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B’desh bullish on South Asia integration for growth


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  • B’desh backs stronger cooperation between neighbours
  • Advocates for reduced trade expenses, links by port, rail and road
  • Wants FTA expedited, negotiations to kick off by Sept. end

By Divya Thotawatte

Bangladesh is dedicated to leading the charge to integrate better with regional economies as it would benefit from stronger growth in South Asia, a top Bangladeshi official said recently, advocating for Sri Lanka and Bangladesh to maximise on complimentary opportunities.       

Bangladesh Investment Development Authority (BIDA) Executive Chairman Kazi M. Amnul Islam speaking at a seminar titled ‘Investment Opportunities in Bangladesh’ organised by the Shippers’ Academy Colombo in collaboration with the Bangladesh High Commission, said that Bangladesh was one of the fastest growing countries in one of the fastest growing regions in the world.

“But at the same time South Asia is less integrated. Therefore we have a lot of work to do, and in Bangladesh we like to take the initiative to integrate with the countries that are also developing in the South Asian region,” he added.

South Asia is one of the most dynamic regions in the world, with a population of 1.67 billion people and economic growth on average of 7.1% over the last decade. But historical political tensions, trust deficit, cross-border conflicts and security concerns contribute to a low-level integration in the region, experts have pointed out.

Currently, South Asia is one of the least integrated regions. Intra-regional trade accounts for only 5% of South Asia’s total trade, compared to 25% in Association of South-East Asian Nations (ASEAN). Intra-regional investment is lesser than 1% of overall investment, according to the World Bank.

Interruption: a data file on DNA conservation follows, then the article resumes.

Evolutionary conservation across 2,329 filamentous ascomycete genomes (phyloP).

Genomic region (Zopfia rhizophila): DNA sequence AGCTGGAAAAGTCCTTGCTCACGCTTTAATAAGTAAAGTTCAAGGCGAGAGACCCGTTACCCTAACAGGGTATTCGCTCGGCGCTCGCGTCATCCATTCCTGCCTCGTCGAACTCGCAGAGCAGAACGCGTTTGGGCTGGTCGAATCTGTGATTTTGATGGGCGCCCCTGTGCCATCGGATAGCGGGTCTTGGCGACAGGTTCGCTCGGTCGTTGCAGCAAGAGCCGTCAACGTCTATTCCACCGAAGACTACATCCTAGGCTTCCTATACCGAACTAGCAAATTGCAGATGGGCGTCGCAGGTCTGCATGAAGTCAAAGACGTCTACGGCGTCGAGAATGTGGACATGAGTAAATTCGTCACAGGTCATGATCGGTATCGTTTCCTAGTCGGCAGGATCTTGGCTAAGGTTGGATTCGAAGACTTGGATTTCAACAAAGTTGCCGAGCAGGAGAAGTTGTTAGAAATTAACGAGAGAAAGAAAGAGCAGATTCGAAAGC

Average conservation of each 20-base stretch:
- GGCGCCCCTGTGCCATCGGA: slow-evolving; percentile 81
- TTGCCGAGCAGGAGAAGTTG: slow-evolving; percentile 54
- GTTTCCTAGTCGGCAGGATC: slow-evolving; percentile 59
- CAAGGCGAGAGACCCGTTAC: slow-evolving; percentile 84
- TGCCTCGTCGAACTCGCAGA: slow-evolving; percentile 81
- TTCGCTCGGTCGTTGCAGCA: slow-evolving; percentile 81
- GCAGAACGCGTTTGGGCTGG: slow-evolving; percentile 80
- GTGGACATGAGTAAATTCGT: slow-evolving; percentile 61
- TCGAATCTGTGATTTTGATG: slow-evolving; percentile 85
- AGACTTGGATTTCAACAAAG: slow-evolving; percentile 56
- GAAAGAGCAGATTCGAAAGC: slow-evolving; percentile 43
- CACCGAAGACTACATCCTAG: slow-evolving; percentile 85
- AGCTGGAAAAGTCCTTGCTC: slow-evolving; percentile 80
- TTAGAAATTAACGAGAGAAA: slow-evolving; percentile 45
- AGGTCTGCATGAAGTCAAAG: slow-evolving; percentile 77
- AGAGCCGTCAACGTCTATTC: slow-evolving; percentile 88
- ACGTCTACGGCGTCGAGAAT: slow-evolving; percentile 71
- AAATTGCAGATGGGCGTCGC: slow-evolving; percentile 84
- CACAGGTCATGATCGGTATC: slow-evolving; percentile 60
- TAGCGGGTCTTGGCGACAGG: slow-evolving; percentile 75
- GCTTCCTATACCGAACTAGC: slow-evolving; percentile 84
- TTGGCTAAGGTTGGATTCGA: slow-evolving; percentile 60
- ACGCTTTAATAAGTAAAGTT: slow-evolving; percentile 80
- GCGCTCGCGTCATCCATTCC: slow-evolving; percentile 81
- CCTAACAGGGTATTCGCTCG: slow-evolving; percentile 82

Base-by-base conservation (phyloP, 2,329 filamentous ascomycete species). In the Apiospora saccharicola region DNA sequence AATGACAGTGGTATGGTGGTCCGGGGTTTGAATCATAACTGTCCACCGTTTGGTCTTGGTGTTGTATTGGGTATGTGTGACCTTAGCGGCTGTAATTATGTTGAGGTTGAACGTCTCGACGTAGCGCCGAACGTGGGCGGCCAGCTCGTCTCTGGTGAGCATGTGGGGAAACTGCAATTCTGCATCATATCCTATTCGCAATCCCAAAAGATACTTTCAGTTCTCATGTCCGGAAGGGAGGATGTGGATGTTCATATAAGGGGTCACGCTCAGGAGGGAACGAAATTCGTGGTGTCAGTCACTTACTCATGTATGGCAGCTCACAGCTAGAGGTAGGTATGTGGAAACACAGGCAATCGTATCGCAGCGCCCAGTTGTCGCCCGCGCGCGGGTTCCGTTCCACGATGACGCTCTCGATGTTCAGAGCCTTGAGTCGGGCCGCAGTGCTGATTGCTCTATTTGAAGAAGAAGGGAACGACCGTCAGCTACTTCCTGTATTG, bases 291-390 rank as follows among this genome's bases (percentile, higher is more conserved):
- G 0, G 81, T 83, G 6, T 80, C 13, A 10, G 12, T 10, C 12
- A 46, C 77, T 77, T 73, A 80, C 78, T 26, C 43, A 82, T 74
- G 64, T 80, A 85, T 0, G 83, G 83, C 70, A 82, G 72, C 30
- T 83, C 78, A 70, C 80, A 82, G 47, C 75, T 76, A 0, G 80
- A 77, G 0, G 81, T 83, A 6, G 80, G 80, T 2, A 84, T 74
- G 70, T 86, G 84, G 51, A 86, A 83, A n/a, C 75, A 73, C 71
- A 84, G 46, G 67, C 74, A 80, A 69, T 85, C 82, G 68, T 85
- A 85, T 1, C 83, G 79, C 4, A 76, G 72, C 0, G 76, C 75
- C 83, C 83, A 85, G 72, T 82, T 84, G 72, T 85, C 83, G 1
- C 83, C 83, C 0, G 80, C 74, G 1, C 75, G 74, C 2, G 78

Bangladesh High Commissioner to Sri Lanka Riaz Hamidullah also speaking at the event attributed the lack of integration as one reason why cost of trade remains high in the region. He remarked that the cost of transportation is a major deterrent to improving trade between South Asian countries.

“Transporting goods is cheaper to Brazil from Bangladesh than to Pakistan. Therefore the cost of transportation is a major obstacle for enhancing intra-regional trade,” he explained also suggesting that Colombo port could facilitate trade between Bangladesh and Western India. “If we can look afresh at existing policy frameworks in our countries we could turn things to our own betterment. That would again affect the intra-regional regional trade. That will help us to move beyond the 5% intra-regional trade because it will directly affect costing. That will also help us to move on to the bilateral FTA that we are trying to unlock.”

Hamidullah also said that as the joint feasibility study on the FTA is close to completion, negotiations on the planned Sri Lanka-Bangladesh Free Trade Agreement (FTA) are likely to begin by the end of next month. The High Commissioner also stressed on the importance of connectivity if Sri Lanka wants to position itself as the hub of the Indian Ocean. “We should unlock the Bay of Bengal as a zone of growth and prosperity by connecting our growth zones and ports in every possible manner through railway, roads and through sea lines. So far we only try to connect ports in Sri Lanka, and that is not enough,” he said.

The Bangladesh government plans to establish 100 economic zones to attract investment with about a dozen to be managed by the private sector. The officials also outlined extensive measures proposed by the Bangladeshi regulators to attract investment from Sri Lanka to the sectors of apparel, insurance, financial services, pharmaceuticals and tourism.

Pix by Lasantha Kumara


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